• your fine is not registered with Fines Victoria and you have not received a Notice of Final Demand from Fines Victoria. In these circumstances, you should contact the agency that issued the fine to discuss your options.
    • your fine was ordered by a court. See Court fines for more information on how to deal with court fines.
    • your fine was issued for an excessive speed, drink or drug-driving offence.
    • a Sheriff's officer served you with a 7 Day Notice, and the 7 day period has now expired.**
    • you have previously had an enforcement review determined for this fine, on the grounds of exceptional circumstances, mistaken identity, contrary to law or person unaware (unless you qualify/have Special Circumstances).

    If any of the above applies to you, you are not eligible to apply for a review.

     

    * There are other, less common factors that disqualify you from applying for an enforcement review. For a full list of disqualifying factors, see the Guide to Enforcement Review.

    ** If you received a 7 Day Notice prior to 31 December 2017, you may still be able to apply for a payment arrangement, work and development permit, the family violence scheme or request a review.

     

    What you need to provide
    Without supporting evidence, your application may not be successful.

    Examples of evidence can include, but are not limited to:

    • medical reports
    • bank statements
    • hospital admissions documentation
    • police statements or reports (including mail theft reports made to Victoria Police or Australia Post)
    • travel documentation (for example, copies of flight itineraries, date-stamped passports, boarding passes, or international movement records)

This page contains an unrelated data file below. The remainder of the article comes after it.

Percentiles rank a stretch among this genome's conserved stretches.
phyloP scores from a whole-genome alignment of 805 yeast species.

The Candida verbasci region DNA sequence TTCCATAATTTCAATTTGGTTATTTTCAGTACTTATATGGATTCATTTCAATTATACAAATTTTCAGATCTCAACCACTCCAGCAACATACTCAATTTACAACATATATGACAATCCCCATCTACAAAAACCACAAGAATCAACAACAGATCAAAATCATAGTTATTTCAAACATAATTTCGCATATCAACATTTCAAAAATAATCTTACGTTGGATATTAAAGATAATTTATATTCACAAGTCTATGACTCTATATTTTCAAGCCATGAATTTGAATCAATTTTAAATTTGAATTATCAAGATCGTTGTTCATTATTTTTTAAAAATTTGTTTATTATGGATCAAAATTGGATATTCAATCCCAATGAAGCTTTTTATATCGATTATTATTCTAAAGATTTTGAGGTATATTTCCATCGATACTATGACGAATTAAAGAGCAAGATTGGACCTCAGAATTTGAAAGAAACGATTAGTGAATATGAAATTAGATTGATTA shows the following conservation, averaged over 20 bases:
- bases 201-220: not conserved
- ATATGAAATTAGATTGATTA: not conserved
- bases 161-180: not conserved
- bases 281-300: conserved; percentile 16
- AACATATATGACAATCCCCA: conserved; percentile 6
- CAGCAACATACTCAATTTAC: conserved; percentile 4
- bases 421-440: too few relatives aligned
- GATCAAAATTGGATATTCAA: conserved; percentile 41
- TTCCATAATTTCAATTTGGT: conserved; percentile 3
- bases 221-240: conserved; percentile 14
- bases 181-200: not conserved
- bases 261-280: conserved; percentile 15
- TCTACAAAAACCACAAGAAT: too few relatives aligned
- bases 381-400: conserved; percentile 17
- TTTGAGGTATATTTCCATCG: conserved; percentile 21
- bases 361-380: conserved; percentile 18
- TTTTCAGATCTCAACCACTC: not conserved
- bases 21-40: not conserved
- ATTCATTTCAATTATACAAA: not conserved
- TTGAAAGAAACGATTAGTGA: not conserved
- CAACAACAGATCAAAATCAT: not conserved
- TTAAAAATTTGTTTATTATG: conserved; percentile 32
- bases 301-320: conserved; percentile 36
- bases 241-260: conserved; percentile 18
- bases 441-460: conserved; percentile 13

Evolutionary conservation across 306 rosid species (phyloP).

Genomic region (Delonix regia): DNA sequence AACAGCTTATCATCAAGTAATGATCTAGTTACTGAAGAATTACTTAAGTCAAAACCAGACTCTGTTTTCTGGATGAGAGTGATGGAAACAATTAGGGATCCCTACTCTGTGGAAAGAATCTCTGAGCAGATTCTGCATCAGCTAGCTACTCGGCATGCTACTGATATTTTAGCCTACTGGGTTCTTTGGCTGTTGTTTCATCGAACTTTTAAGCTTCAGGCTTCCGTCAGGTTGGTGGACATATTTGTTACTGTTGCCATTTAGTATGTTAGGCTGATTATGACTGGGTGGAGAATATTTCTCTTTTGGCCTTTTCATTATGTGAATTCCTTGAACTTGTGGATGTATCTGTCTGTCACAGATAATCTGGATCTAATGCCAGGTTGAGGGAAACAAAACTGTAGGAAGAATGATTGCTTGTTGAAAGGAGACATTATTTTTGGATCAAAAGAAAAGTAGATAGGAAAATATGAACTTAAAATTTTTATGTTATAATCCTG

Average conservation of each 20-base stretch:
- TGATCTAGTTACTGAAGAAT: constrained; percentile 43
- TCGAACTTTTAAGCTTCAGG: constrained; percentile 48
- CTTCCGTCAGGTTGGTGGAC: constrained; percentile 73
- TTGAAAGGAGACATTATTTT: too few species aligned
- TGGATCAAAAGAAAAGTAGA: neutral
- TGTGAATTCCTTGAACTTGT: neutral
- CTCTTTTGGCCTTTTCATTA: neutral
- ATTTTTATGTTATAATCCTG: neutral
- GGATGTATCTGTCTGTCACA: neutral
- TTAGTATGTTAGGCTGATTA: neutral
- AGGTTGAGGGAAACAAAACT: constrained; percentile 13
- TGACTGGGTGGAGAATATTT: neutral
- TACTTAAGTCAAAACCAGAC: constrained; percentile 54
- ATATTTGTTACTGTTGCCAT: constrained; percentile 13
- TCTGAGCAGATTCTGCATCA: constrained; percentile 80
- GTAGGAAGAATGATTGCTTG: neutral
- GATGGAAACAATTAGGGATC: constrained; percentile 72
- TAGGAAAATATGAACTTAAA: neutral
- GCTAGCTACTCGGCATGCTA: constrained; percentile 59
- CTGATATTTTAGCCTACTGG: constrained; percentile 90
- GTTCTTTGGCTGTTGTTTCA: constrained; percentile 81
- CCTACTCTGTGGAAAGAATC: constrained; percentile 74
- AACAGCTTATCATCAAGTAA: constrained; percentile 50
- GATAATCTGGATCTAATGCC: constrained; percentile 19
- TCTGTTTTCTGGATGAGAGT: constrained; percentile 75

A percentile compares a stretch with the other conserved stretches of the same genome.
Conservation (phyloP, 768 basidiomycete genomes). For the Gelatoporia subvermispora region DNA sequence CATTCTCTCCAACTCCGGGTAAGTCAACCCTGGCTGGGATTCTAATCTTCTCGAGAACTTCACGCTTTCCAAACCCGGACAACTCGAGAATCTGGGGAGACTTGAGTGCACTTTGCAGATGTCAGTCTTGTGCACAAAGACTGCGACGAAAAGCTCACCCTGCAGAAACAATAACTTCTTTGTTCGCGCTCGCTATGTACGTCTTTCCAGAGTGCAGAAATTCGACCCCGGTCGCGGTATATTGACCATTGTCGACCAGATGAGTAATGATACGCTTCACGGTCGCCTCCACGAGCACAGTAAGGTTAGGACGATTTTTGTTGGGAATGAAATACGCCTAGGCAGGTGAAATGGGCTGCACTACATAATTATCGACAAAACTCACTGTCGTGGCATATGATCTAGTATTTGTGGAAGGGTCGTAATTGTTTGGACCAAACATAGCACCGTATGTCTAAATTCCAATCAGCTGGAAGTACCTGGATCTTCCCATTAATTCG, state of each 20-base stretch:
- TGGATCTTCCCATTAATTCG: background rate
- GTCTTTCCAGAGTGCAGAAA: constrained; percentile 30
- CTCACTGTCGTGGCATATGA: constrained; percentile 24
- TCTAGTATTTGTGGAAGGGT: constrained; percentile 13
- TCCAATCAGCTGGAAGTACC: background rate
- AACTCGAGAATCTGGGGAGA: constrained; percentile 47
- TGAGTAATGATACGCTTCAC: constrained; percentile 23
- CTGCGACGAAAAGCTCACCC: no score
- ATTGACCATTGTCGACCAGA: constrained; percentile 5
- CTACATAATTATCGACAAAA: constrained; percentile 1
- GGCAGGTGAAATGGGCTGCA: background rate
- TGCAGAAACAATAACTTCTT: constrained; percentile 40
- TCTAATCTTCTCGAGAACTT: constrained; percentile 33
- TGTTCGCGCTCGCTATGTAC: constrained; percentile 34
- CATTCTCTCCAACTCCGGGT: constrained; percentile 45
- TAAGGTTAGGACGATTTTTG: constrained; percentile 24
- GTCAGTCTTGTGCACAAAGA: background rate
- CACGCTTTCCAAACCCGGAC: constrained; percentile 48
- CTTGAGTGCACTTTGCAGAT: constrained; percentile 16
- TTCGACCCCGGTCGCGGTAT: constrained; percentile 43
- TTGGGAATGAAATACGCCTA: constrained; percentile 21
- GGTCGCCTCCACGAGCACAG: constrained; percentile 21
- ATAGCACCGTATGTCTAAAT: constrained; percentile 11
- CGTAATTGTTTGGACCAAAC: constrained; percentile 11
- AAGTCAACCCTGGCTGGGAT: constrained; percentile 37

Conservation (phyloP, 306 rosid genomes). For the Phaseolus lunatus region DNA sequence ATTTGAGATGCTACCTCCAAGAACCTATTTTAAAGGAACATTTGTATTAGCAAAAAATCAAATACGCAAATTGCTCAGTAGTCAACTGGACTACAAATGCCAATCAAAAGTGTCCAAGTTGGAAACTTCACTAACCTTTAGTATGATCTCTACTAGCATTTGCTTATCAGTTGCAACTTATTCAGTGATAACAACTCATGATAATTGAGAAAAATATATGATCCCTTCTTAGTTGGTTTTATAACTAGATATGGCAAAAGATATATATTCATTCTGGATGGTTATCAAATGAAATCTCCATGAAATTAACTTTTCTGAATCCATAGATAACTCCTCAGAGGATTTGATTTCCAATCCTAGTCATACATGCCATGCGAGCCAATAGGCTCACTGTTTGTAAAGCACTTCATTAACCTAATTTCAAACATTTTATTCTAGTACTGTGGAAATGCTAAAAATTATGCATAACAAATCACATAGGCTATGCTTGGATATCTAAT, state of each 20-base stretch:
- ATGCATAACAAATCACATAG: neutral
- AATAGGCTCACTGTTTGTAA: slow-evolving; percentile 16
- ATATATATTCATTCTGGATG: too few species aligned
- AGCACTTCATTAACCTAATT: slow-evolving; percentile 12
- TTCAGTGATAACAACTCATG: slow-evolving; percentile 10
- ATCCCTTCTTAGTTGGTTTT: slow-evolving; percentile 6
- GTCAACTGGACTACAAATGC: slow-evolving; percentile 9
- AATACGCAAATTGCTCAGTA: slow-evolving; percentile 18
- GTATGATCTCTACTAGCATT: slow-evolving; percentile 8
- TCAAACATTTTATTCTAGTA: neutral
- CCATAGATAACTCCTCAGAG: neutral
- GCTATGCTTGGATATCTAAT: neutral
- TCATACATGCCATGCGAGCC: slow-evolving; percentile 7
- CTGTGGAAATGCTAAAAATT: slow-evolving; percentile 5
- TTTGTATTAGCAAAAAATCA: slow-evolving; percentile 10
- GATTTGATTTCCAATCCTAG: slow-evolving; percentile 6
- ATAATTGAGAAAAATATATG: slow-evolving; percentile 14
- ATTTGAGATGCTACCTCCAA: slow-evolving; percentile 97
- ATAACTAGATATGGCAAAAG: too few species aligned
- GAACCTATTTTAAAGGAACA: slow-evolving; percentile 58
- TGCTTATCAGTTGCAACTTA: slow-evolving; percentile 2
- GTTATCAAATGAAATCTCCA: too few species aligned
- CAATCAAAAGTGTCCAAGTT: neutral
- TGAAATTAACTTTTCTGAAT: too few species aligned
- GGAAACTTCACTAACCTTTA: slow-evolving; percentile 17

• removalist invoices
    • tow truck or mechanic's invoices
    • identification documents (for example, driver's licence, birth certificate)
    • Motor Vehicle Transfer documents or other proof of sale of a motor vehicle.

    Please provide as much information and supporting documents as you can, as this will help us make a decision. By law, you will generally only get one chance to request a review.

     

     

     

    What happens after you apply

    It may take us some time to process your review.

     

    If your application is not successful, we will:

    • send confirmation of the outcome to you in the post,
    • tell you how much you need to pay and when you need to pay it by, and
    • commence or continue enforcement action if you do not pay.

    You must then do one of the following with 21 days:

    If your application is successful, we will:

    • remove the collection fee,
    • cancel the enforcement of the infringement fine,
    • send confirmation of the outcome to you in the post, and
    • refer the matter back to the enforcement agency.

    If the matter is referred back to the enforcement agency, it can withdraw the fine, issue an official warning or serve you with a charge and summons to go to the Magistrates' Court of Victoria. This means that the court will hear the case against you and if you are found guilty, it may record a conviction and a higher penalty. The time, date and place for your hearing will appear on your charge and summons.

     

    If your application was successful on the grounds of Person Unaware, the enforcement agency can also issue you with a new fine.

     

    For more information on the Enforcement Review process, including the grounds for review, how to make an application, and the possible outcomes of an enforcement review, see: Guide to Enforcement Review (PDF).

     

     

 

If you cannot apply online

The fastest way to request a review is to apply online. If you cannot apply for a review online, you'll need to request a review in writing by mail. This will take longer for us to process.

The application form you need to download will depend on what stage your fine is at. You can find this at the top of your fine.

If you need help, call us on (03) 9200 8111 (1300 369 819 regional callers).

Post your review application and any supporting documents to:

Fines Victoria
GPO Box 1916
Melbourne Vic 3001